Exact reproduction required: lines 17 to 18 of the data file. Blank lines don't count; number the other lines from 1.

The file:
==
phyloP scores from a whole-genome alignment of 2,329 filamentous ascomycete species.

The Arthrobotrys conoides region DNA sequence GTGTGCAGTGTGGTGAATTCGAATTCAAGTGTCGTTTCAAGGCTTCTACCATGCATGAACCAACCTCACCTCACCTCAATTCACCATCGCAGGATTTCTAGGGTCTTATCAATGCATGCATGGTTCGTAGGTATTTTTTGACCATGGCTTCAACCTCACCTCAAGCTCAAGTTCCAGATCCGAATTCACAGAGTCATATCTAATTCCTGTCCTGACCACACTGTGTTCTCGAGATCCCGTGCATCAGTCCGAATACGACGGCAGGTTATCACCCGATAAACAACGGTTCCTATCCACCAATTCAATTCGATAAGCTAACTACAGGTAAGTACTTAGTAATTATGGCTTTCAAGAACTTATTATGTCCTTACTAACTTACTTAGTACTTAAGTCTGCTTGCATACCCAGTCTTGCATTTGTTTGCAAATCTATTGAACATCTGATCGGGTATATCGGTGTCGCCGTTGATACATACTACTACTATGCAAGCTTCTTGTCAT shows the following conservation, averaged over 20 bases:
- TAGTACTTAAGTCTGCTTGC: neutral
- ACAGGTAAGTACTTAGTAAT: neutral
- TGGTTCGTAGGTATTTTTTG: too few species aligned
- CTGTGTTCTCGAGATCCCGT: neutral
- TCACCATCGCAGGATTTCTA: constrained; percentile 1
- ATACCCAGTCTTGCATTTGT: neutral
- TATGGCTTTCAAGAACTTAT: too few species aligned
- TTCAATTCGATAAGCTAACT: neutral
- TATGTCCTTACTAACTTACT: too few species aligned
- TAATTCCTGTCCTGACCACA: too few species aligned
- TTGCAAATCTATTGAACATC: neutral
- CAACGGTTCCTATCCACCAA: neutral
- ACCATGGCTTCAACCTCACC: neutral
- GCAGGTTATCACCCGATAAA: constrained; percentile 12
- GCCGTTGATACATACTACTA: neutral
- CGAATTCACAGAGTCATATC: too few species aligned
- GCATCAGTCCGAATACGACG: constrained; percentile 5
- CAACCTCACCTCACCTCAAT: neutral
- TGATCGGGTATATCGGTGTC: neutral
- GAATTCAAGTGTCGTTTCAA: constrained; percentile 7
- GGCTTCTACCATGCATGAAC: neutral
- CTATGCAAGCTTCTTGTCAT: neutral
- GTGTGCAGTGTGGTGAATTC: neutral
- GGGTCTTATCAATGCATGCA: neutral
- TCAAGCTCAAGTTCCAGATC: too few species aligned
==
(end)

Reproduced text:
- GCCGTTGATACATACTACTA: neutral
- CGAATTCACAGAGTCATATC: too few species aligned